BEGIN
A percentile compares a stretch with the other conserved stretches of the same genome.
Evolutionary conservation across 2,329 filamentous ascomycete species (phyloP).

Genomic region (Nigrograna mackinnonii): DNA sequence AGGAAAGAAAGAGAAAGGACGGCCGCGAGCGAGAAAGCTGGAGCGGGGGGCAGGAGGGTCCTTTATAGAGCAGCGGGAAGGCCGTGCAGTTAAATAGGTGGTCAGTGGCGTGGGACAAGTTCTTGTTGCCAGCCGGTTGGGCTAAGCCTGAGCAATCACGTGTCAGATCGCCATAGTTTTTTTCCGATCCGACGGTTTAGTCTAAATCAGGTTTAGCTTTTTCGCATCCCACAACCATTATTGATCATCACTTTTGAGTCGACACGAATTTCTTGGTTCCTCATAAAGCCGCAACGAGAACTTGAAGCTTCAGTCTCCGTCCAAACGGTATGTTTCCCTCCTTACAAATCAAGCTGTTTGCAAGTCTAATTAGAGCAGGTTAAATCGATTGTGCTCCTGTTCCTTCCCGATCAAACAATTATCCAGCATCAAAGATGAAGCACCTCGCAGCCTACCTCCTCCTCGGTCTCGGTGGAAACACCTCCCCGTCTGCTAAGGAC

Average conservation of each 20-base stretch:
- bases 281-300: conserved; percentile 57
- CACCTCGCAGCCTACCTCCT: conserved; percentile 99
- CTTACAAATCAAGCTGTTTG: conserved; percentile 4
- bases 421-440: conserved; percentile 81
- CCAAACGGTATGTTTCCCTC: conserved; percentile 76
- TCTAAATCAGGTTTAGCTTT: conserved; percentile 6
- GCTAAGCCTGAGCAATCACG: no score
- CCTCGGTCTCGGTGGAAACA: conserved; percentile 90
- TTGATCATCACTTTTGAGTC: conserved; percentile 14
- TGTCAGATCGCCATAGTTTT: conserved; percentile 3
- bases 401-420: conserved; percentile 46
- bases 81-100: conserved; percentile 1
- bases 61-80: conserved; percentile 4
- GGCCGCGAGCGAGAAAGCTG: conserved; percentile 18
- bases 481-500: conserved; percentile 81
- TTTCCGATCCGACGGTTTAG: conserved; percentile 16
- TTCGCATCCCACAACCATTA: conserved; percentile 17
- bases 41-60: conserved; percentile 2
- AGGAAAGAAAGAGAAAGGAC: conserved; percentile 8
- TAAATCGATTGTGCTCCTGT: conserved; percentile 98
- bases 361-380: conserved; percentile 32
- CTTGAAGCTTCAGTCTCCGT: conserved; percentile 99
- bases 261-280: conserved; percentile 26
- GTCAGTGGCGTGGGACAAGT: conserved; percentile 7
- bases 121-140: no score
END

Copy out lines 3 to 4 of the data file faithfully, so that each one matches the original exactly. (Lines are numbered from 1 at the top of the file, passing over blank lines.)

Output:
Genomic region (Nigrograna mackinnonii): DNA sequence AGGAAAGAAAGAGAAAGGACGGCCGCGAGCGAGAAAGCTGGAGCGGGGGGCAGGAGGGTCCTTTATAGAGCAGCGGGAAGGCCGTGCAGTTAAATAGGTGGTCAGTGGCGTGGGACAAGTTCTTGTTGCCAGCCGGTTGGGCTAAGCCTGAGCAATCACGTGTCAGATCGCCATAGTTTTTTTCCGATCCGACGGTTTAGTCTAAATCAGGTTTAGCTTTTTCGCATCCCACAACCATTATTGATCATCACTTTTGAGTCGACACGAATTTCTTGGTTCCTCATAAAGCCGCAACGAGAACTTGAAGCTTCAGTCTCCGTCCAAACGGTATGTTTCCCTCCTTACAAATCAAGCTGTTTGCAAGTCTAATTAGAGCAGGTTAAATCGATTGTGCTCCTGTTCCTTCCCGATCAAACAATTATCCAGCATCAAAGATGAAGCACCTCGCAGCCTACCTCCTCCTCGGTCTCGGTGGAAACACCTCCCCGTCTGCTAAGGAC

Average conservation of each 20-base stretch: